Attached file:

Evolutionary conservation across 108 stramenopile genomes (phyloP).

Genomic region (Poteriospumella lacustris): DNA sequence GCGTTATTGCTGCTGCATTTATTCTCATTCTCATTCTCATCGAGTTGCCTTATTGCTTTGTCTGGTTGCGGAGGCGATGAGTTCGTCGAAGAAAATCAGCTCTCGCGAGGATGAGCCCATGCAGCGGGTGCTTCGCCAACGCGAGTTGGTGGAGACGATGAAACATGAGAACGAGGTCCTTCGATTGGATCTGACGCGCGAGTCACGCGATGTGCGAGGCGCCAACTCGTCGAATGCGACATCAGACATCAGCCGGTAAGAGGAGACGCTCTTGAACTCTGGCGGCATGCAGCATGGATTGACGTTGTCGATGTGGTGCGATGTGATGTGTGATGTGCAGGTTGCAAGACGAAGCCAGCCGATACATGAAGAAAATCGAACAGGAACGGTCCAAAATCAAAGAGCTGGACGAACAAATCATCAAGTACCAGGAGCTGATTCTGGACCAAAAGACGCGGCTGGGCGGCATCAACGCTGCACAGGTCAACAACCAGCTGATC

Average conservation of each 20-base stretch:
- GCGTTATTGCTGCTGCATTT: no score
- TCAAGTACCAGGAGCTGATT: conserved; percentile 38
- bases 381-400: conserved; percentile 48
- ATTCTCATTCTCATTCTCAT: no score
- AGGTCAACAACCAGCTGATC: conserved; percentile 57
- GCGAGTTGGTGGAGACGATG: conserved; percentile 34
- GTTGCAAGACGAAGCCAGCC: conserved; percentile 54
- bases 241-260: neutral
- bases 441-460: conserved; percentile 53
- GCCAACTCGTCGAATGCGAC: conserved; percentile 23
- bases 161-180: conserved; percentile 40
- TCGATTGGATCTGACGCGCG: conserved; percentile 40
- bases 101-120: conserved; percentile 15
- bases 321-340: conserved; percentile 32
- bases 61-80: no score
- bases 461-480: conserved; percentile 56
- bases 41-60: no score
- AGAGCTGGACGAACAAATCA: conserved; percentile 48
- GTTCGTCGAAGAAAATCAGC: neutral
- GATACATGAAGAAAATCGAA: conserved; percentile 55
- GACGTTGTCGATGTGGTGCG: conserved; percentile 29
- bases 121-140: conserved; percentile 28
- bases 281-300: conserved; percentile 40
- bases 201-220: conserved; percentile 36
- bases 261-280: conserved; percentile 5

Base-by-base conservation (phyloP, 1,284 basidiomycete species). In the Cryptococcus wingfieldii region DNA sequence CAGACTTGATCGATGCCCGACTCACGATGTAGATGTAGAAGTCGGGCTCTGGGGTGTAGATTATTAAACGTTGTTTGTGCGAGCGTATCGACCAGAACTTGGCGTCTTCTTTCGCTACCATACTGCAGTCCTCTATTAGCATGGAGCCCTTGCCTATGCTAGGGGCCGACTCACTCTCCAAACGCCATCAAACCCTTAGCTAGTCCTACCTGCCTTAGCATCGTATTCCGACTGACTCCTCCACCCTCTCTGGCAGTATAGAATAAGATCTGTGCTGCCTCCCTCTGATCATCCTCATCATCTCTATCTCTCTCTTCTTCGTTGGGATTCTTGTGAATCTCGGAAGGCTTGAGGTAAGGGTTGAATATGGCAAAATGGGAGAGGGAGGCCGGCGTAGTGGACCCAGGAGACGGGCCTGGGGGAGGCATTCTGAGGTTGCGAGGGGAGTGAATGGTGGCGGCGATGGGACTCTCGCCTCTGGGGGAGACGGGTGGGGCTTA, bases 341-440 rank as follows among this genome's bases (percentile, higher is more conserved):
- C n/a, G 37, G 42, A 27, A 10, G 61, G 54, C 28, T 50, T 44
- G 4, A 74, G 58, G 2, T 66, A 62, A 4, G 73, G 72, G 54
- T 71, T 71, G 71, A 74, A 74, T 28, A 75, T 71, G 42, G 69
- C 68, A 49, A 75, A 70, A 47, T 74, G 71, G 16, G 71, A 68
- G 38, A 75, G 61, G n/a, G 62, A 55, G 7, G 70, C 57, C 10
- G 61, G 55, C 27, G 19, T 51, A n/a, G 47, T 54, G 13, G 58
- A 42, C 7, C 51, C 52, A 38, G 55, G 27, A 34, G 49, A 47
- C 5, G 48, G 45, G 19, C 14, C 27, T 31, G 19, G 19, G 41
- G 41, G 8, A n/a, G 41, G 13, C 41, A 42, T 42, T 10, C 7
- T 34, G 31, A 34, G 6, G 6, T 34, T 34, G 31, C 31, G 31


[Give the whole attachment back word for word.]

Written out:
Evolutionary conservation across 108 stramenopile genomes (phyloP).

Genomic region (Poteriospumella lacustris): DNA sequence GCGTTATTGCTGCTGCATTTATTCTCATTCTCATTCTCATCGAGTTGCCTTATTGCTTTGTCTGGTTGCGGAGGCGATGAGTTCGTCGAAGAAAATCAGCTCTCGCGAGGATGAGCCCATGCAGCGGGTGCTTCGCCAACGCGAGTTGGTGGAGACGATGAAACATGAGAACGAGGTCCTTCGATTGGATCTGACGCGCGAGTCACGCGATGTGCGAGGCGCCAACTCGTCGAATGCGACATCAGACATCAGCCGGTAAGAGGAGACGCTCTTGAACTCTGGCGGCATGCAGCATGGATTGACGTTGTCGATGTGGTGCGATGTGATGTGTGATGTGCAGGTTGCAAGACGAAGCCAGCCGATACATGAAGAAAATCGAACAGGAACGGTCCAAAATCAAAGAGCTGGACGAACAAATCATCAAGTACCAGGAGCTGATTCTGGACCAAAAGACGCGGCTGGGCGGCATCAACGCTGCACAGGTCAACAACCAGCTGATC

Average conservation of each 20-base stretch:
- GCGTTATTGCTGCTGCATTT: no score
- TCAAGTACCAGGAGCTGATT: conserved; percentile 38
- bases 381-400: conserved; percentile 48
- ATTCTCATTCTCATTCTCAT: no score
- AGGTCAACAACCAGCTGATC: conserved; percentile 57
- GCGAGTTGGTGGAGACGATG: conserved; percentile 34
- GTTGCAAGACGAAGCCAGCC: conserved; percentile 54
- bases 241-260: neutral
- bases 441-460: conserved; percentile 53
- GCCAACTCGTCGAATGCGAC: conserved; percentile 23
- bases 161-180: conserved; percentile 40
- TCGATTGGATCTGACGCGCG: conserved; percentile 40
- bases 101-120: conserved; percentile 15
- bases 321-340: conserved; percentile 32
- bases 61-80: no score
- bases 461-480: conserved; percentile 56
- bases 41-60: no score
- AGAGCTGGACGAACAAATCA: conserved; percentile 48
- GTTCGTCGAAGAAAATCAGC: neutral
- GATACATGAAGAAAATCGAA: conserved; percentile 55
- GACGTTGTCGATGTGGTGCG: conserved; percentile 29
- bases 121-140: conserved; percentile 28
- bases 281-300: conserved; percentile 40
- bases 201-220: conserved; percentile 36
- bases 261-280: conserved; percentile 5

Base-by-base conservation (phyloP, 1,284 basidiomycete species). In the Cryptococcus wingfieldii region DNA sequence CAGACTTGATCGATGCCCGACTCACGATGTAGATGTAGAAGTCGGGCTCTGGGGTGTAGATTATTAAACGTTGTTTGTGCGAGCGTATCGACCAGAACTTGGCGTCTTCTTTCGCTACCATACTGCAGTCCTCTATTAGCATGGAGCCCTTGCCTATGCTAGGGGCCGACTCACTCTCCAAACGCCATCAAACCCTTAGCTAGTCCTACCTGCCTTAGCATCGTATTCCGACTGACTCCTCCACCCTCTCTGGCAGTATAGAATAAGATCTGTGCTGCCTCCCTCTGATCATCCTCATCATCTCTATCTCTCTCTTCTTCGTTGGGATTCTTGTGAATCTCGGAAGGCTTGAGGTAAGGGTTGAATATGGCAAAATGGGAGAGGGAGGCCGGCGTAGTGGACCCAGGAGACGGGCCTGGGGGAGGCATTCTGAGGTTGCGAGGGGAGTGAATGGTGGCGGCGATGGGACTCTCGCCTCTGGGGGAGACGGGTGGGGCTTA, bases 341-440 rank as follows among this genome's bases (percentile, higher is more conserved):
- C n/a, G 37, G 42, A 27, A 10, G 61, G 54, C 28, T 50, T 44
- G 4, A 74, G 58, G 2, T 66, A 62, A 4, G 73, G 72, G 54
- T 71, T 71, G 71, A 74, A 74, T 28, A 75, T 71, G 42, G 69
- C 68, A 49, A 75, A 70, A 47, T 74, G 71, G 16, G 71, A 68
- G 38, A 75, G 61, G n/a, G 62, A 55, G 7, G 70, C 57, C 10
- G 61, G 55, C 27, G 19, T 51, A n/a, G 47, T 54, G 13, G 58
- A 42, C 7, C 51, C 52, A 38, G 55, G 27, A 34, G 49, A 47
- C 5, G 48, G 45, G 19, C 14, C 27, T 31, G 19, G 19, G 41
- G 41, G 8, A n/a, G 41, G 13, C 41, A 42, T 42, T 10, C 7
- T 34, G 31, A 34, G 6, G 6, T 34, T 34, G 31, C 31, G 31